Named Asteroid 3122 Florence after Florence Nightingale, the founder of modern nursing, this will be the largest heavenly body to sail near Earth since the 1990s, when NASA first started tracking such phenomena.
"While many known asteroids have passed by closer to Earth than Florence will on Sept. 1, all of those were estimated to be smaller," NASA’s Center for Near-Earth Object Studies (CNEOS) Manager Paul Chodas said earlier this month from Pasadena, California.
Estimated to be about 2.7 miles in diameter, an object the size of Florence would have a global impact if it struck the Earth, though, of course, this isn’t expected. Another object isn’t expected to make a similarly close approach until the year 2500.
Scientists will be able to use the Arecibo and Goldstone antennae from the Earth’s surface to study the asteroid as it makes its close pass, and with its magnitude and movements through the Delphinus, Aquarius, Capricorn and Pisces Austrinus constellations, amateur astronomers may be able to see Florence as well.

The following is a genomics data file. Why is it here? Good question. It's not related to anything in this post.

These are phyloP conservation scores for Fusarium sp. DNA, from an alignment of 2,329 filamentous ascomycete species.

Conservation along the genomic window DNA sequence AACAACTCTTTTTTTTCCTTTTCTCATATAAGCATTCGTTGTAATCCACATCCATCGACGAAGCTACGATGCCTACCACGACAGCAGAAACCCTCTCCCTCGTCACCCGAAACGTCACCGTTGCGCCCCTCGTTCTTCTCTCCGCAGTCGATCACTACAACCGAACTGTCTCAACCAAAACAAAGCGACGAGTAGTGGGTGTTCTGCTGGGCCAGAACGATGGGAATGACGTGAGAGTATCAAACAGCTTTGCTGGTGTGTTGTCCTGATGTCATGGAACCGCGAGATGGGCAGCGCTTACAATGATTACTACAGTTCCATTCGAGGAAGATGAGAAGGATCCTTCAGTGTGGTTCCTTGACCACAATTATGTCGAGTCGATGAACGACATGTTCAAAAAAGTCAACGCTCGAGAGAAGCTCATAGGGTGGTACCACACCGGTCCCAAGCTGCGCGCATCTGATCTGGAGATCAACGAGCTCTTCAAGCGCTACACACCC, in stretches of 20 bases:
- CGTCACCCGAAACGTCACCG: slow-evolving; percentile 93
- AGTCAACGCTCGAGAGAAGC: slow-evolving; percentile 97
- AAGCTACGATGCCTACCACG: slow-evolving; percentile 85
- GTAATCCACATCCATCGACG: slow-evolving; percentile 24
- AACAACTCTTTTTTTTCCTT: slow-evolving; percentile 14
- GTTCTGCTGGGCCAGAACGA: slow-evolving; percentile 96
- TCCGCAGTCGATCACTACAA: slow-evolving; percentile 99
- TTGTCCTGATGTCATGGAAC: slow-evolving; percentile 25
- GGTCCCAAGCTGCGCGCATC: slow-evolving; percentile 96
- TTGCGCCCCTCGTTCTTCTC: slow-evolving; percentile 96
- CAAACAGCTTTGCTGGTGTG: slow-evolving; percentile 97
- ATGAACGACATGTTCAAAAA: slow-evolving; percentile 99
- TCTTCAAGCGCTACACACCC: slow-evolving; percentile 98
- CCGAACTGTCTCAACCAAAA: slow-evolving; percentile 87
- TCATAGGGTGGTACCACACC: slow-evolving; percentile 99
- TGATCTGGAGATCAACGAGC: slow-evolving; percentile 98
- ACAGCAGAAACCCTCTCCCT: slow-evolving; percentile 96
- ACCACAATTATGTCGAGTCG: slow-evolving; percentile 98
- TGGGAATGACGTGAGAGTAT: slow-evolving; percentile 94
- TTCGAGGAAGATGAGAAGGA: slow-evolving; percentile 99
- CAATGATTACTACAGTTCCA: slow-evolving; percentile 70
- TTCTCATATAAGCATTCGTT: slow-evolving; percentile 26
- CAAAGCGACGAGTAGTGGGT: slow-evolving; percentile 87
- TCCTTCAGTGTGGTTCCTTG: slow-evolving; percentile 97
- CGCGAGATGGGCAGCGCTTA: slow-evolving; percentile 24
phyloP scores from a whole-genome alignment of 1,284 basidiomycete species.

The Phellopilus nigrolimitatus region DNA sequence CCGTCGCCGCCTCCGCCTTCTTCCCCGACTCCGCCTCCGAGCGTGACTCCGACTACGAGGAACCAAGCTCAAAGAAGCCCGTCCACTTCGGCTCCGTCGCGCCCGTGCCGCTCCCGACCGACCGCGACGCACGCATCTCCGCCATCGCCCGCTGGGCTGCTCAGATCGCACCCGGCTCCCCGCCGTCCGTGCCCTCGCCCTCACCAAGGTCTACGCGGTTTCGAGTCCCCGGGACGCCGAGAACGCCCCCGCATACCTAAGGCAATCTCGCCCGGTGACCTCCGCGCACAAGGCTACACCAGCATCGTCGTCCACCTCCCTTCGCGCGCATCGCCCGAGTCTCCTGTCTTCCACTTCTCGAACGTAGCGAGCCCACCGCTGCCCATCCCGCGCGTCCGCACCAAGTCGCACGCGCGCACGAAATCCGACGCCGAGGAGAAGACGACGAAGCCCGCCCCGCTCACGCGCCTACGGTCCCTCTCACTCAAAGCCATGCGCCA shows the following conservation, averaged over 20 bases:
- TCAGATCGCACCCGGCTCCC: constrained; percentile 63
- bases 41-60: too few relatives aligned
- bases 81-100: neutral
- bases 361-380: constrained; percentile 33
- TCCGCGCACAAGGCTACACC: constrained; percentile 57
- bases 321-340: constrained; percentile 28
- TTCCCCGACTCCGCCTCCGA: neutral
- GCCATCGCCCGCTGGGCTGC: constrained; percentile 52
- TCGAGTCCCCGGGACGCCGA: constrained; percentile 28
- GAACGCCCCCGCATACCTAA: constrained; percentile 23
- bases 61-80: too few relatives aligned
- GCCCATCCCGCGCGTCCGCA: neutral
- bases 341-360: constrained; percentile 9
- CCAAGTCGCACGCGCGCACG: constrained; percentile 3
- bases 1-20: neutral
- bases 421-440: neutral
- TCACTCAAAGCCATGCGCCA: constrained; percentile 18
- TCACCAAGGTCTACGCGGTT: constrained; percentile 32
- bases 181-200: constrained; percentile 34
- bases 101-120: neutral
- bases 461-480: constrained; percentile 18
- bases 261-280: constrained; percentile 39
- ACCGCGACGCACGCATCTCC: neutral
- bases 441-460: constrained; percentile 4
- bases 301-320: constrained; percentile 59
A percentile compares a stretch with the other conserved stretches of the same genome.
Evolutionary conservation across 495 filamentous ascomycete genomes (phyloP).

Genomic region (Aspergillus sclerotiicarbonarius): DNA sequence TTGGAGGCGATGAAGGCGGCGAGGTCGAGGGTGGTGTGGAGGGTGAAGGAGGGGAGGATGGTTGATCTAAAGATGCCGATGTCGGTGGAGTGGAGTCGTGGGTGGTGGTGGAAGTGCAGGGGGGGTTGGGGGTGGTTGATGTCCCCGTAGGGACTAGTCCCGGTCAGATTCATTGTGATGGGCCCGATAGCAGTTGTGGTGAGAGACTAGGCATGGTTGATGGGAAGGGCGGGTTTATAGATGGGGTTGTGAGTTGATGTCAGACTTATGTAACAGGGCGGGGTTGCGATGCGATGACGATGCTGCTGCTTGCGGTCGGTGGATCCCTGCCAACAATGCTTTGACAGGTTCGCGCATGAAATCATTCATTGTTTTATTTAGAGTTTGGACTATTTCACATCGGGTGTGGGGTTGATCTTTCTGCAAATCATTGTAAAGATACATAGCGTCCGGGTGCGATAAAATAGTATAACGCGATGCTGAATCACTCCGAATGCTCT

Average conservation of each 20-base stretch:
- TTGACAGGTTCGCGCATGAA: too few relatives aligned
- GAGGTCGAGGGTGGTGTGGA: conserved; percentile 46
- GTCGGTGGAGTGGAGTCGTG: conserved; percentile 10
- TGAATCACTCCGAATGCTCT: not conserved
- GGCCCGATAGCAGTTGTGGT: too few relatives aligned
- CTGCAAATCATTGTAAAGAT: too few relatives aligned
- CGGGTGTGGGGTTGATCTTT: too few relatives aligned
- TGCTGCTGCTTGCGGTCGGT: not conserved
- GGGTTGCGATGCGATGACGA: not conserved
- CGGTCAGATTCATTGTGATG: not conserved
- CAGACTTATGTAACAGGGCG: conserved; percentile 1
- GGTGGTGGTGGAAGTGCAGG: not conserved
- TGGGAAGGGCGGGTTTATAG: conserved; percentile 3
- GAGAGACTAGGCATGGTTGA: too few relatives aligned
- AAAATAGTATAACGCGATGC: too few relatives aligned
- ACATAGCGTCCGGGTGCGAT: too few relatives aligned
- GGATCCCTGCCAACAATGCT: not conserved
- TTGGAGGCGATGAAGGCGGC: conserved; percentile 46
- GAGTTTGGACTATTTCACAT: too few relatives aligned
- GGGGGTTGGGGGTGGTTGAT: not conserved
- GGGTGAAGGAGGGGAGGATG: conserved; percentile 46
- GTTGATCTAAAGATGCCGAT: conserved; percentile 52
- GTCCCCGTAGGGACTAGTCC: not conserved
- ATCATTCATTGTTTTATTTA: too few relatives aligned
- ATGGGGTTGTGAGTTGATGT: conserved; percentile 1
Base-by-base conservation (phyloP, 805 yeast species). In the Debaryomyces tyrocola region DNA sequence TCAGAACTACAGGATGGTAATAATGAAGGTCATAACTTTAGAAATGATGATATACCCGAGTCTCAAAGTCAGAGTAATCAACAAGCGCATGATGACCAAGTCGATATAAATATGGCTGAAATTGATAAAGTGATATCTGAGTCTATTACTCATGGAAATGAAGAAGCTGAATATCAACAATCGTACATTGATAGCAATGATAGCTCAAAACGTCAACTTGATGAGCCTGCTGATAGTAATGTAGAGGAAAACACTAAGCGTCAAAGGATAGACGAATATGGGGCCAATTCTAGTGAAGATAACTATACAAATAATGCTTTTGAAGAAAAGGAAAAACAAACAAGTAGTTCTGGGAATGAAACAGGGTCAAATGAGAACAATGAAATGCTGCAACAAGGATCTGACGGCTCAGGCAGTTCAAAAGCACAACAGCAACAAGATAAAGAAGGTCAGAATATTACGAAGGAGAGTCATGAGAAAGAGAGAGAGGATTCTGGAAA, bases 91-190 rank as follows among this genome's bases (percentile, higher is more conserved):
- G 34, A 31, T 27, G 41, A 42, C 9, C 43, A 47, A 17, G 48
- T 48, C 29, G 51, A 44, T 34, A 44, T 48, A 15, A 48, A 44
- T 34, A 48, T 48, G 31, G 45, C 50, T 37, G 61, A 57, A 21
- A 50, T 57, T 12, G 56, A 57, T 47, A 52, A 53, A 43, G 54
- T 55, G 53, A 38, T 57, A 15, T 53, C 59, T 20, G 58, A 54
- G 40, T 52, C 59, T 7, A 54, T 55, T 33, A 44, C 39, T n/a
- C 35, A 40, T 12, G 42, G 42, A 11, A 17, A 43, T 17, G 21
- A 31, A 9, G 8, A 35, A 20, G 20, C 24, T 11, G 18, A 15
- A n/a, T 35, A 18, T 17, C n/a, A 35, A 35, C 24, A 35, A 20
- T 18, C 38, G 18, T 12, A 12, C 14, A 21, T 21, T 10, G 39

Sky and Telescope Senior Editor Kelly Beatty said, "Despite some interference from moonlight, 3122 Florence should be fairly easy to spot in even modest backyard telescopes," according to CNet.
Astronomer Schelte Bus first discovered 3122 Florence in 1981 from Australia’s Sliding Spring Observatory. The asteroid’s distance from the sun ranges from 1.0 to 2.5 astronomical units and it has an orbital period of 2.4 years.